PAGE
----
Islanders of the year: Chiles, Chiles
By Bonner Joy
Rhea Chiles works on canvas.
Ed Chiles discusses the future at his restaurants and on Pine Avenue, where his vision is coming to life.
It was an idea of great joy to Rhea Chiles, and as it formed, evolved, mired and progressed, the idea became big.
It meant something big for Anna Maria Island to be host to the first lady of Florida, to have her return here to live after a time in the governor’s mansion, after the death of Lawton Chiles very near the end of his last term.
Of course, AMI embraced Rhea.
But little did we know she had such a big idea for us, one that would bring us culture, education, arts and artists, and a sense of place in tune with nature and the beauty around us.
It came to be the Studio at Gulf and Pine, but it is a mirror of Rhea Chiles, a woman generous of her great intellectual gifts.
The shape of the rooms, the undertone of art on the walls, the milieu of refinement, the boldness of abstracts, sculptures and color, it all gives a sense of refinement that whispers to the soul.
It’s a gift that couldn’t have happened without the vision of Rhea Chiles, the insight that looked beyond sunsets and palm trees, pelicans on posts, grouper sandwiches, souvenir shops and real estate offices.
But take that gift and combine it with the generosity and vision of son Ed Chiles, who has developed his trio of restaurants into landmarks on Anna Maria Island and Longboat Key, and we have a legacy for the future.
Ed knows the value of investing in the community, of giving back to the organizations that help support youth sports, the elementary school and other worthwhile causes. Few, if any, who ask for help are turned away.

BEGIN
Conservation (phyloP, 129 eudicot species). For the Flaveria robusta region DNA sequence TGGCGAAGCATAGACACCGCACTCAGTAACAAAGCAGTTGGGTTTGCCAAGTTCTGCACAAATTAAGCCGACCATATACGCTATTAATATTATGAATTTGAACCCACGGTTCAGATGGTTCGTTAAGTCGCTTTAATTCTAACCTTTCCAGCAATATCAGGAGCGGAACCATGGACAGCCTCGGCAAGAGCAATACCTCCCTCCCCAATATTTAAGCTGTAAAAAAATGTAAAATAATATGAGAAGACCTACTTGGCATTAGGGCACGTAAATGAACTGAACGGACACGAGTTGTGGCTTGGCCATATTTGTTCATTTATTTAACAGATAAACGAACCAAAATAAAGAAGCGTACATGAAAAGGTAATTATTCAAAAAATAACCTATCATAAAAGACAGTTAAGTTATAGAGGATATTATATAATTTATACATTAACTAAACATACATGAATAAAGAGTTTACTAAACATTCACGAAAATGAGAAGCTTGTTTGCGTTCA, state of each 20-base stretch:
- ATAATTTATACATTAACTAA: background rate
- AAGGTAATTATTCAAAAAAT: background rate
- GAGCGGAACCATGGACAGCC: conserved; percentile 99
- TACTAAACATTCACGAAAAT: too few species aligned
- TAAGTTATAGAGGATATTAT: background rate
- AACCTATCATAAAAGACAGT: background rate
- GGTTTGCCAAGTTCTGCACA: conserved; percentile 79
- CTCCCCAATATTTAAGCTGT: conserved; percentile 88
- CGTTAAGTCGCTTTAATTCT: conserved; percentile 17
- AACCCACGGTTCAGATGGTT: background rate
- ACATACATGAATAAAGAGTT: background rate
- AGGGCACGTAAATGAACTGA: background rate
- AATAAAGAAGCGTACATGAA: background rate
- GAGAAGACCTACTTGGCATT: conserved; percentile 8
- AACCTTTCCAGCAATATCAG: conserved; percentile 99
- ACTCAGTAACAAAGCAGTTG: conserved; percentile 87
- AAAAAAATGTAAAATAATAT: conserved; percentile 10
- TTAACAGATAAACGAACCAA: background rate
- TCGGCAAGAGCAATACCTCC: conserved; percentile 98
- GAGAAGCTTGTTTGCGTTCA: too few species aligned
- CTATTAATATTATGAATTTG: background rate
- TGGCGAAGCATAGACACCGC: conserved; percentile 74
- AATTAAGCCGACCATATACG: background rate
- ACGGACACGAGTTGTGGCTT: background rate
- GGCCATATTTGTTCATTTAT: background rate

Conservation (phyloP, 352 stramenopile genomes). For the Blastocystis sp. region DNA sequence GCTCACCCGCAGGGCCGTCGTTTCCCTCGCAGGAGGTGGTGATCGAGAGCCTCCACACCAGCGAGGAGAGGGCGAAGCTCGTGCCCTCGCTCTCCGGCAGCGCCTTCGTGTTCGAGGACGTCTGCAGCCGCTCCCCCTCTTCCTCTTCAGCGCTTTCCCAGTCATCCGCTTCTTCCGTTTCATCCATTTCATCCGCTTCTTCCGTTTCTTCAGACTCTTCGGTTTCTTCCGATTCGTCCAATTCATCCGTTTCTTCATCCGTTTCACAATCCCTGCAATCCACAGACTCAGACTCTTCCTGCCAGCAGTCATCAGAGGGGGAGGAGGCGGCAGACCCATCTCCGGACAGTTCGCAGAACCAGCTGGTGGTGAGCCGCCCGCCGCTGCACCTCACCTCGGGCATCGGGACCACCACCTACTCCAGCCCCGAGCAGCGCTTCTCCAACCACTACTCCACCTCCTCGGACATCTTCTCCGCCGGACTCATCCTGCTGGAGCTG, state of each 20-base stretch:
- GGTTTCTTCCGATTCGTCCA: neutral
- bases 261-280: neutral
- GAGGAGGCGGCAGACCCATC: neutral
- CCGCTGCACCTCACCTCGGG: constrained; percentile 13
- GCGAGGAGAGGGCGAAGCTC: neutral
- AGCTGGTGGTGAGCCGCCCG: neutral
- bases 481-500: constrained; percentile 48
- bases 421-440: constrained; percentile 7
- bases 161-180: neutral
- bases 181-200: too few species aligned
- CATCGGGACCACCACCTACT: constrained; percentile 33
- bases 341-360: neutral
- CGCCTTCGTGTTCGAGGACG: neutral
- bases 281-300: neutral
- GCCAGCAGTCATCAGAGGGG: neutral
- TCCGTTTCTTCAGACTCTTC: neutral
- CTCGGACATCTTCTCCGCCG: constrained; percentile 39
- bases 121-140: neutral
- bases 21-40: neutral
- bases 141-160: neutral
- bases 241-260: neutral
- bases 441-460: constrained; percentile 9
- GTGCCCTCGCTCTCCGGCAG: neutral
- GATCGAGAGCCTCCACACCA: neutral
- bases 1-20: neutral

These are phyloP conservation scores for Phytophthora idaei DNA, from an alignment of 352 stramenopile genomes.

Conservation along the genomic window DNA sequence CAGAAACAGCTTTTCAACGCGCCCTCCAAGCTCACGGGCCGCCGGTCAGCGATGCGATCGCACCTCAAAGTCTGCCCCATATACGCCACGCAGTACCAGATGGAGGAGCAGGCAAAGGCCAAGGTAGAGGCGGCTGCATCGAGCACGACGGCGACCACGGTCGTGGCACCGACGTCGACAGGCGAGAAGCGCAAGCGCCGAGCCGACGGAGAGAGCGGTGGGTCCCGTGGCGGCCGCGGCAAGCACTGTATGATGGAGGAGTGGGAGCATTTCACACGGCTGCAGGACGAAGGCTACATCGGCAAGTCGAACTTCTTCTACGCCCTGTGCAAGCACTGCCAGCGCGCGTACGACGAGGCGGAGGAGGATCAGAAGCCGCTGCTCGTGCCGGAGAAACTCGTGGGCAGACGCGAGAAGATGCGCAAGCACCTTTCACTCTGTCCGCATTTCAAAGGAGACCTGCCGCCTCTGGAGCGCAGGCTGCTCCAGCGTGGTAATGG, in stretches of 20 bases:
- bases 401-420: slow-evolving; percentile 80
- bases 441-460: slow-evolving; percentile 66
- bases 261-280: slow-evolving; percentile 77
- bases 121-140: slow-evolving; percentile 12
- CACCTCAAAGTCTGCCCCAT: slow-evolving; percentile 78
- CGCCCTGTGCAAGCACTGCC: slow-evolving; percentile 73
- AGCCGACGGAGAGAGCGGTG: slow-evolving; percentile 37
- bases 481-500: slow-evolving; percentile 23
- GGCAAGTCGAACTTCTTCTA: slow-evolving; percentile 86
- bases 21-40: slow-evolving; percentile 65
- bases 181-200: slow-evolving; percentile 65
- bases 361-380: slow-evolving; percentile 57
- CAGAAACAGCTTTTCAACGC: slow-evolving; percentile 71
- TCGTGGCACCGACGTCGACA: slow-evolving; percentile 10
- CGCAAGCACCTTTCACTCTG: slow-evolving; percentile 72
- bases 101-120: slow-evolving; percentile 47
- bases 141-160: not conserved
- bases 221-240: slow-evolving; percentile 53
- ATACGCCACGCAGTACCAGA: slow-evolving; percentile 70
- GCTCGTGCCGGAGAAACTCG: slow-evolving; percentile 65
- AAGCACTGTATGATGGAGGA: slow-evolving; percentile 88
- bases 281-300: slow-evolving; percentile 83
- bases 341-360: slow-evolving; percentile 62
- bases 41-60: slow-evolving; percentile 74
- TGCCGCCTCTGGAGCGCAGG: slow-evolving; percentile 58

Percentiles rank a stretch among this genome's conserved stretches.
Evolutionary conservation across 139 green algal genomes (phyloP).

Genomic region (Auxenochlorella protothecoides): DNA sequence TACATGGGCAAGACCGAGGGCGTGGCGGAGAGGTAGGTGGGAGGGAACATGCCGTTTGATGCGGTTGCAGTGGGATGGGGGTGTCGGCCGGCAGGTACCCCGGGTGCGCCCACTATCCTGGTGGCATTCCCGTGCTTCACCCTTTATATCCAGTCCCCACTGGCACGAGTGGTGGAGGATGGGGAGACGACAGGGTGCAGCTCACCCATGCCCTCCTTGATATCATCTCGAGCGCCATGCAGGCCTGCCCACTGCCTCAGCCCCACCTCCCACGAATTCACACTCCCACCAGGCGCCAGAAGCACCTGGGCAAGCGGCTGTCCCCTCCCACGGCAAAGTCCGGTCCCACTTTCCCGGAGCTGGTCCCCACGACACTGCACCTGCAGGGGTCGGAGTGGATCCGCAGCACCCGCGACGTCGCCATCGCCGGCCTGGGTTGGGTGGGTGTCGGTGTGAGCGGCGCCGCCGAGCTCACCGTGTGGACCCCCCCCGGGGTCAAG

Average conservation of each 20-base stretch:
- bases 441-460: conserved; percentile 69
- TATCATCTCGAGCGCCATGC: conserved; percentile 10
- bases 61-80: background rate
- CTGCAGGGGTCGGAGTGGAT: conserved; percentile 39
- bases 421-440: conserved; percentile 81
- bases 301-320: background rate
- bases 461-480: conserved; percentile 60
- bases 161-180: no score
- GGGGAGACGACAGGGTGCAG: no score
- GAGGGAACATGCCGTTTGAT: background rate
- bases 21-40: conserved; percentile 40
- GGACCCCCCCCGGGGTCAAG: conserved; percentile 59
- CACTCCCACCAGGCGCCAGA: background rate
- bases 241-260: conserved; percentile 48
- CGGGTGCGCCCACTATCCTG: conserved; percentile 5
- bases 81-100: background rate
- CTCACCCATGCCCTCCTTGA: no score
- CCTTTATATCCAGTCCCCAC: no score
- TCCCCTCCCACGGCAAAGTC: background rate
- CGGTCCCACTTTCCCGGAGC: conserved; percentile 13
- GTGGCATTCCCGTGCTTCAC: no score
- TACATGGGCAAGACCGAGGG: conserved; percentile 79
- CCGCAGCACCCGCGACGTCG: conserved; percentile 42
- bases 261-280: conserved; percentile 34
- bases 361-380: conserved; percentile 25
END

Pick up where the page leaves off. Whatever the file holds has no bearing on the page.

And while he may have competitors in business, none can argue with his generosity.
None should doubt his contribution to the evolving wedding business on AMI, or his ability to help others capitalize on it. Salons, photographers, florists, planners, musicians and, yes, accommodations. Were it not for rentals, many of the real estate businesses on Anna Maria Island would be reeling like the rest of the county economy.
And while some doubt his vision for Pine Avenue, we see a change there for the better and the process is not nearly complete. It’s an undertaking that Anna Maria hasn’t seen since the Fig Newton revolutionized and vitalized the city. The new Pine Avenue vision overflows with a passion for old Florida, but with the wink of an eye, brings us into focus for the future.
He’s embraced partners whose development and design standards have brought greener building methods, preserved worthwhile cottages and promoted the growth of new development fitting the old Florida image on a strip where commerce was on the brink of disappearing.
Rhea and Ed Chiles.
Formidable. Enlightening. Generous. Passionate.
And they’re our Islanders of the year.